Sunday, February 20, 2011

YaaY, Science Gives us Carnivorous Robots, Wait...WHAT?!

Image credit: The Matrix

If Science fiction has taught me anything, it's that the machines and the technology I so love today will soon rise up to take over the world, and wipe out the human race. But the good news, is that we won't all be wiped out when the machines launch war on humanity, some of us will be kept around to be used as a fuel source for our new silicon masters! Sound implausible?

Well, consider this -The machines have already demonstrated their vast superiority in two of our most important geekly endeavors; Chess, with Deep Blue's defeat of Chess titan Gary Kasparov in 1997, and just this week, with IBM's supercomputer Watson's utter destruction of two of our greatest geek champions on Jeopardy. Sure, Kasparov did manage to win one round and draw three others, but Deep Blue still won, and yes, the humans on Jeopardy DID manage to win the final Jeopardy question, but their daily dollar amounts weren't even close.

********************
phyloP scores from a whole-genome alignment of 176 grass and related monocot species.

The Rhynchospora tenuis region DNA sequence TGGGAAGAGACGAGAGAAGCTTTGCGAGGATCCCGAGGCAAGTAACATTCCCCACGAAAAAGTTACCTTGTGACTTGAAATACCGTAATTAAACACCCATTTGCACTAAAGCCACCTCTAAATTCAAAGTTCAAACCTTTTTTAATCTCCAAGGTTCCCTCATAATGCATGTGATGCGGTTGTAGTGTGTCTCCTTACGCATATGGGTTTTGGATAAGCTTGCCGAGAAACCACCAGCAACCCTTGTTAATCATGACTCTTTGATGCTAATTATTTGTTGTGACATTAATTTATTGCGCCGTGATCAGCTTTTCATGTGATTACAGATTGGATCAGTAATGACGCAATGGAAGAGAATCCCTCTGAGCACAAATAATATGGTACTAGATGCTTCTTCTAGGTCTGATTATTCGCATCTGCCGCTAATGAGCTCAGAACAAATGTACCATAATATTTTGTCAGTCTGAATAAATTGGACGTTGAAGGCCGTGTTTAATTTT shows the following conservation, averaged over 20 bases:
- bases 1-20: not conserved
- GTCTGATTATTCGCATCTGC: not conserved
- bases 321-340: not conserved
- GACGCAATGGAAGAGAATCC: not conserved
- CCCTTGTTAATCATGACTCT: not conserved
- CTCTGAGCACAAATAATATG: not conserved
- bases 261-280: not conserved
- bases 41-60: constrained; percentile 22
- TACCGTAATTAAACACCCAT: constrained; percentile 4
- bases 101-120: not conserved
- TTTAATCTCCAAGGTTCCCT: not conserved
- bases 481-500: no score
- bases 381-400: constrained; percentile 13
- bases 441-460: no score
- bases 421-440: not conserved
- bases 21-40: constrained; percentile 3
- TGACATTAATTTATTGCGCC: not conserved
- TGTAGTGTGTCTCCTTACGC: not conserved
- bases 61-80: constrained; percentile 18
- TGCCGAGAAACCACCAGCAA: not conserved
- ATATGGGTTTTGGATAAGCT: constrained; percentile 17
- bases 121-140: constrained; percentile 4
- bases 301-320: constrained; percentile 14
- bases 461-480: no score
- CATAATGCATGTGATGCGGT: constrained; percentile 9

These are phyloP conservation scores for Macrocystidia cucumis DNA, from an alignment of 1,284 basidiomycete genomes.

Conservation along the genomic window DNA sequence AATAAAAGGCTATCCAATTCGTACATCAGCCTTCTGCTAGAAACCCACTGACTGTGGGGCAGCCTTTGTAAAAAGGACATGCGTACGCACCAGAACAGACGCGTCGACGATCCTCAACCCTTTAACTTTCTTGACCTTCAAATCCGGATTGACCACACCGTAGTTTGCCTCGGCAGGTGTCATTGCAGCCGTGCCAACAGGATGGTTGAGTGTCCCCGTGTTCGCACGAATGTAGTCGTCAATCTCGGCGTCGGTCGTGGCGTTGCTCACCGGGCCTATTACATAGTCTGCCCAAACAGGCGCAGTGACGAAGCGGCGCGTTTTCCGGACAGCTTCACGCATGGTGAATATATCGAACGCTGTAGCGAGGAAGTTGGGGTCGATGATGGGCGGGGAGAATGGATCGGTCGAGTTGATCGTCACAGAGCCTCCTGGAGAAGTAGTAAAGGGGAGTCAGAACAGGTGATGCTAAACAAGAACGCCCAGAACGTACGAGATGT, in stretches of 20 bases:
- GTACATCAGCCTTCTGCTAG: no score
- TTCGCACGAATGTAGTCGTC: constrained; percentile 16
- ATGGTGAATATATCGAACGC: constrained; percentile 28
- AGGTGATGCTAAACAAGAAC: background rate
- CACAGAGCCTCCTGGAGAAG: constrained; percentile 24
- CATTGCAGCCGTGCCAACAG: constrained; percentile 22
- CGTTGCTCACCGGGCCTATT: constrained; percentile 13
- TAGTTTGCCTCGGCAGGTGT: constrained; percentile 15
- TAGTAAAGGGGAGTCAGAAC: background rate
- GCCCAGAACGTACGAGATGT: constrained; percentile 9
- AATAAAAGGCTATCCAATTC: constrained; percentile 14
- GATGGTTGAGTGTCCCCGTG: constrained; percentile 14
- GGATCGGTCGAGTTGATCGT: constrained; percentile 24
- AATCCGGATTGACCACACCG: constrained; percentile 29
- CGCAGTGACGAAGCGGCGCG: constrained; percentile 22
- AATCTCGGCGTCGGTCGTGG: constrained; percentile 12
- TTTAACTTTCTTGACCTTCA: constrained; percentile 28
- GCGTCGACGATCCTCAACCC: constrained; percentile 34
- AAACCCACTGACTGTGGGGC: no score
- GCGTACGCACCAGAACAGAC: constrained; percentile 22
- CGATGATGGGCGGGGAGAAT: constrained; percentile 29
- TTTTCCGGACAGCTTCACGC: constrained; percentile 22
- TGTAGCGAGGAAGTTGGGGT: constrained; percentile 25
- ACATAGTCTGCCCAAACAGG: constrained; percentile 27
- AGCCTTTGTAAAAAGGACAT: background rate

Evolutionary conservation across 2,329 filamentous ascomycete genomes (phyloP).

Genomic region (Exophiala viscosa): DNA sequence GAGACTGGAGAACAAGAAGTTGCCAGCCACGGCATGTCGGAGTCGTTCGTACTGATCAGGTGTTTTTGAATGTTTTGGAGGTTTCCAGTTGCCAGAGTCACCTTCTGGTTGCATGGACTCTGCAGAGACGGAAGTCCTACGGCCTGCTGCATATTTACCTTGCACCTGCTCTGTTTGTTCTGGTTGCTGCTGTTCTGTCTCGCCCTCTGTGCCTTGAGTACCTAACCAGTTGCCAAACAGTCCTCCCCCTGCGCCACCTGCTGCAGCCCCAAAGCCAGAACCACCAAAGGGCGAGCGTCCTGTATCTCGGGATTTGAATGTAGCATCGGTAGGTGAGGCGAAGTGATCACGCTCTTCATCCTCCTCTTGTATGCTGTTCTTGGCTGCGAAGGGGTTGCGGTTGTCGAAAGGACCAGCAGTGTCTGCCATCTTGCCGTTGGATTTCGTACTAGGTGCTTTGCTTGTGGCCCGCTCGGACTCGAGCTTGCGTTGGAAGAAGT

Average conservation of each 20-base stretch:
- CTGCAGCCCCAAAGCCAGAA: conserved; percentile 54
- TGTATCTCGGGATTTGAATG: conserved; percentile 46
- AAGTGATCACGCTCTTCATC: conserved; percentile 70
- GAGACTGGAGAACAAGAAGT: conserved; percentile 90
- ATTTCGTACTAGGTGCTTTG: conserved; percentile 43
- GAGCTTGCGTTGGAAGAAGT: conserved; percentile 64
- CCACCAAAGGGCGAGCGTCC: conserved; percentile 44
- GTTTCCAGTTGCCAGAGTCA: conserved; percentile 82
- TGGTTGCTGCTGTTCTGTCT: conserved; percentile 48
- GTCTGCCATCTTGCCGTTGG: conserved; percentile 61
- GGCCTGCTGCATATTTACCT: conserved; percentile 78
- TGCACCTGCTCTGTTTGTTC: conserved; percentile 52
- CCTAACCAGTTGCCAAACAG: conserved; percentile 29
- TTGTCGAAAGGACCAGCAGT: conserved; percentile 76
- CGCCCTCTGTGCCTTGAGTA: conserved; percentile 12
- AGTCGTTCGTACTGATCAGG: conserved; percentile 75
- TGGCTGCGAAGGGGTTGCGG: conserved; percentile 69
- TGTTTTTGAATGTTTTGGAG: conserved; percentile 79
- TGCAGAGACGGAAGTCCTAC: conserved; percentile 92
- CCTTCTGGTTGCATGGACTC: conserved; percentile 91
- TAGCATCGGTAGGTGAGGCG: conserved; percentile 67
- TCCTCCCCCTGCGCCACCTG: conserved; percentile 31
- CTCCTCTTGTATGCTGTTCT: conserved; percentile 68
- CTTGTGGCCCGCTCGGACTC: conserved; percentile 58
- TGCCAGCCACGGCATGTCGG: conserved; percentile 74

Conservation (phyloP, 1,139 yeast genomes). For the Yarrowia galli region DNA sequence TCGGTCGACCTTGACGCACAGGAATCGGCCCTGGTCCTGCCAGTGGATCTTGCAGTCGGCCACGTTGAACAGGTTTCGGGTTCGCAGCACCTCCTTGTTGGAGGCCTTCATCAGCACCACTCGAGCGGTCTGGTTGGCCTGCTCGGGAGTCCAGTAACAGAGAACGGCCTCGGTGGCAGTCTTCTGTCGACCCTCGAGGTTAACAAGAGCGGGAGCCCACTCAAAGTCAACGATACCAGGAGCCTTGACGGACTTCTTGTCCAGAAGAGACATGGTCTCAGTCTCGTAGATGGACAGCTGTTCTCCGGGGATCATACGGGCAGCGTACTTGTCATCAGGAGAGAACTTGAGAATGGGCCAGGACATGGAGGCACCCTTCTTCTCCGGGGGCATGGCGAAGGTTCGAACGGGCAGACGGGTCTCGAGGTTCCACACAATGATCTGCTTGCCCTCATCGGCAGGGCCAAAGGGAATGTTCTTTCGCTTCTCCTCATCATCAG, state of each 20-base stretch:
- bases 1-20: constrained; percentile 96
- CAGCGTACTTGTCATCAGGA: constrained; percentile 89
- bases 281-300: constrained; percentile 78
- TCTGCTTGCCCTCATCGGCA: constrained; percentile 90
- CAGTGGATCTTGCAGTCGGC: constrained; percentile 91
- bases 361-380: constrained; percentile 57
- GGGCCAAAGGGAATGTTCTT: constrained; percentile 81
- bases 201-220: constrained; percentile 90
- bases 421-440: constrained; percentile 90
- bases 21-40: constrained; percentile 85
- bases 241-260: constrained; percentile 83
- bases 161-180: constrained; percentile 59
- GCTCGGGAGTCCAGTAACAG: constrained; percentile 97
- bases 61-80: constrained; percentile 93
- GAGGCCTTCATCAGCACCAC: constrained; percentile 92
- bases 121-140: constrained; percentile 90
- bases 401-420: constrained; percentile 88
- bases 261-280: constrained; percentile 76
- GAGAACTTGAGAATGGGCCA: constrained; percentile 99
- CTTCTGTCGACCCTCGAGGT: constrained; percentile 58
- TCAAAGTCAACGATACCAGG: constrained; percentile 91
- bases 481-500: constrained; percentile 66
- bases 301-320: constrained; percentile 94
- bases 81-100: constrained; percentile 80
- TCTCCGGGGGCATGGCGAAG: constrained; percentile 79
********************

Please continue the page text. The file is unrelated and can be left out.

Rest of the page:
Now, inventors at the Bristol Robotics Laboratory are building robots powered by Microbial fuel cells, which work by using bacteria to break down the bodies of dead flies and generate electrons which are in turn converted into electricity and used to power the machines. But that's only the beginning, as these scientist ultimately hope to design robots that can turn much larger bits of "biomass", that's us, into electricity, thus ensuring our inevitable demise at the hands of the machines! Okay, so none of these scientists have specifically mentioned feeding human flesh to their robots, but it's CLEARLY implied!!!

All kidding aside, microbial fuel cells are an impressive and unbelievably cool concept. One which could potentially be a real solution to a number of vexing problems, stemming from our ever growing dependence on technology and our need to power it. Besides, even if technology does someday become self-aware, run amok, and ultimately reduce humanity to little more than squishy pink D-cells; I've never really been good with people anyway, so I, for one, welcome our future robot overlords.


Source: Derren Brown's blog

Inspired by carnivorous plants like Pitcher plants and Flytraps, which consume insects to make up for the lack of nitrogen in the soil in which they grow; designer James Auger created the fly-powered clock in the video below.

Posted by Youtube user:Crittersinc

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